What’s the test of a great freelance translator website?
How about that it does a great job at converting visitors into clients.
That means a site that so impresses your potential clients they’ll happily place their translation work with you.
So how do you do that?
Well you need to get everything right and do a superb job at establishing your credibility.
If that sounds a bit daunting, then this article is for you.
We’re going to step you through exactly what your freelance translator website needs to achieve precisely that.
- the content you need
- the focus and writing style to adopt
- key web design elements to get right,
and provide a bunch of key credibility-building tips throughout.
All topped off with a comprehensive checklist you can download to assess and improve your site.
Let’s dive right into it.
Building credibility – the four areas of content your freelance translator website must get right
When prospective clients click through to your website, what are they looking for?
On one level, basic information – who you are, if you offer the freelance services they want, how to contact you, maybe your pricing.
But on another, maybe even subconscious, level, they’re also wanting:
Confirmation you’ll do a good job and be easy to deal with.
And let’s be honest, if they don’t quickly get the impression you’re a great translator and will do a great job on their work …
poof! They’ll be gone in seconds, never to return.
So your freelance translator website needs to give them exactly that.
Which means not just building your site with your clients in mind, but creating it for them.
To do that, you need to cover at least the who, what, why, and how of your service:
- who you are
- what you can do for your clients
- why they should use you
- how to proceed from here
Let’s look at how to get maximum advantage from each of these.
1. Who you are
First up clients must be totally clear who they’ll be dealing with.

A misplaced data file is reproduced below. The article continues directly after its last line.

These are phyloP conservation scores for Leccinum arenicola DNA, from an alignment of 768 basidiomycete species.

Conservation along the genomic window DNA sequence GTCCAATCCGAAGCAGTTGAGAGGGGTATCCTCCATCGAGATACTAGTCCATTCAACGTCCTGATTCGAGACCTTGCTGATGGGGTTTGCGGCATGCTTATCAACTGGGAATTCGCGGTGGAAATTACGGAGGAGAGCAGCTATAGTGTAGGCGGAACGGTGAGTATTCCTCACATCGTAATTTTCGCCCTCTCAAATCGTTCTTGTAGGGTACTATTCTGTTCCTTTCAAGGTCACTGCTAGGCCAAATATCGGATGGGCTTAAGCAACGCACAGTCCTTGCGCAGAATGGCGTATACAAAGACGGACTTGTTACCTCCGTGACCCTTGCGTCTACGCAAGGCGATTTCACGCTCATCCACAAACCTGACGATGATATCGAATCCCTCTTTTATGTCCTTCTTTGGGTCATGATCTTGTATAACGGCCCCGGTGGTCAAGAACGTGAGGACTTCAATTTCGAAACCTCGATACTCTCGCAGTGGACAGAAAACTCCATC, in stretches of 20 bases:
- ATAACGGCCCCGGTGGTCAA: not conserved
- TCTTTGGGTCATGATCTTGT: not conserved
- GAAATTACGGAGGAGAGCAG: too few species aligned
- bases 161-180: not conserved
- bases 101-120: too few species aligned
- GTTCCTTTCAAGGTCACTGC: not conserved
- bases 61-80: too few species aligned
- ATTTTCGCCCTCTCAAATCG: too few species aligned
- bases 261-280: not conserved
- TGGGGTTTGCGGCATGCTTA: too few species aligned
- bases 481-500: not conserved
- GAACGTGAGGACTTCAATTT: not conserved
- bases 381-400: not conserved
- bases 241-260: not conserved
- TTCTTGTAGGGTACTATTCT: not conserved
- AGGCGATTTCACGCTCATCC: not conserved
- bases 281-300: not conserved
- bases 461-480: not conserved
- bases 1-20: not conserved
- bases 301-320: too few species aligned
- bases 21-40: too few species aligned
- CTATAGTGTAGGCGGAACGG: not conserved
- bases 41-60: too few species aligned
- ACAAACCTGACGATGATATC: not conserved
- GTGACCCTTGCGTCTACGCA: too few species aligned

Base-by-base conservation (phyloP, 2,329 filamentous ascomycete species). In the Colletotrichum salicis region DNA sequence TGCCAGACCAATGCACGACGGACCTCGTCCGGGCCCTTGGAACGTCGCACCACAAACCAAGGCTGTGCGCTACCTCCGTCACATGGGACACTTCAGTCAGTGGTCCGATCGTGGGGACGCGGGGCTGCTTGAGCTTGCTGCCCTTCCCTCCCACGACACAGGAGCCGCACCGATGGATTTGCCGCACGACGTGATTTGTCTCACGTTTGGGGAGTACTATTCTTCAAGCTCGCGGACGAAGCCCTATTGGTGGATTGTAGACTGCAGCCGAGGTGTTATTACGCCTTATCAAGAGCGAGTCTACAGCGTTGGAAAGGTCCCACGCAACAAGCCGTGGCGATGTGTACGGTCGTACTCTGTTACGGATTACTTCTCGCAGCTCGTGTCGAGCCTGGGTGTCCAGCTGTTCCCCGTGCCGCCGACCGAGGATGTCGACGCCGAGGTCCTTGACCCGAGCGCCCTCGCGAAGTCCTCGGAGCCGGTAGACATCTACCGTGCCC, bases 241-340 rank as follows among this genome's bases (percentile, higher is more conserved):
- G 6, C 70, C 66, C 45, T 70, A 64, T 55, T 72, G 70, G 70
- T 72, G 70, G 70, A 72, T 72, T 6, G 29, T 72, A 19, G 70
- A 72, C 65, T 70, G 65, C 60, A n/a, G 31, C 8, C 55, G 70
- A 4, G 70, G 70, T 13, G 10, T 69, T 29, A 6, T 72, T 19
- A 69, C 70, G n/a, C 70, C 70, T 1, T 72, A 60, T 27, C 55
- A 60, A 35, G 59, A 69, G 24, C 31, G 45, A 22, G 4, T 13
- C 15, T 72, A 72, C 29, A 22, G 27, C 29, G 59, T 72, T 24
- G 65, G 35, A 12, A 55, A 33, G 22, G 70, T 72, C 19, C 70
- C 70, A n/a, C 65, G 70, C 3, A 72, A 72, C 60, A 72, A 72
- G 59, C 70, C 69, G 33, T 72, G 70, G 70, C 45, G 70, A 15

That means your name of course, an address (or at least your location) and clear contact details.
If you use a trading name, make sure you spell out that it’s you who is behind that name:
“Wonderful Translations is the trading name of Wanda Fewell. I am …"
Consider using a (professional) photo – an image presenting you as open and approachable will suggest you’ll be easy to deal with, something every client wants.
2. What you can do for your clients
At a basic level this means defining your:
- services (translation, editing, etc)
Most freelance translators will simply list the features of their services, but what clients really want to hear is how you’ll make their life easier.
Maybe how you’ll:
- save them work or time
- make the process easier
- solve their issues
- be real easy to do business with.
Plus of course, all clients are also looking for peace of mind you’ll do a top quality job.
So, look at things from your clients’ point of view and try to get a handle on what they’ll really value beyond just getting their materials translated. Then write your content to show that’s exactly what you’ll give them.
In marketing terms this is your value proposition - the value/benefit your clients will get from using your services.
3. Why your clients should engage your services
Essentially you want your website to demonstrate you’re brilliant!
More accurately, it’s about convincing potential clients you’ll do a great job and are the ideal person for their translation work. Which means showing them:
- you have the skills to do the work (you’re a true pro)
- others think you’re great (you have a proven track record).
Proof you’re a genuine professional translator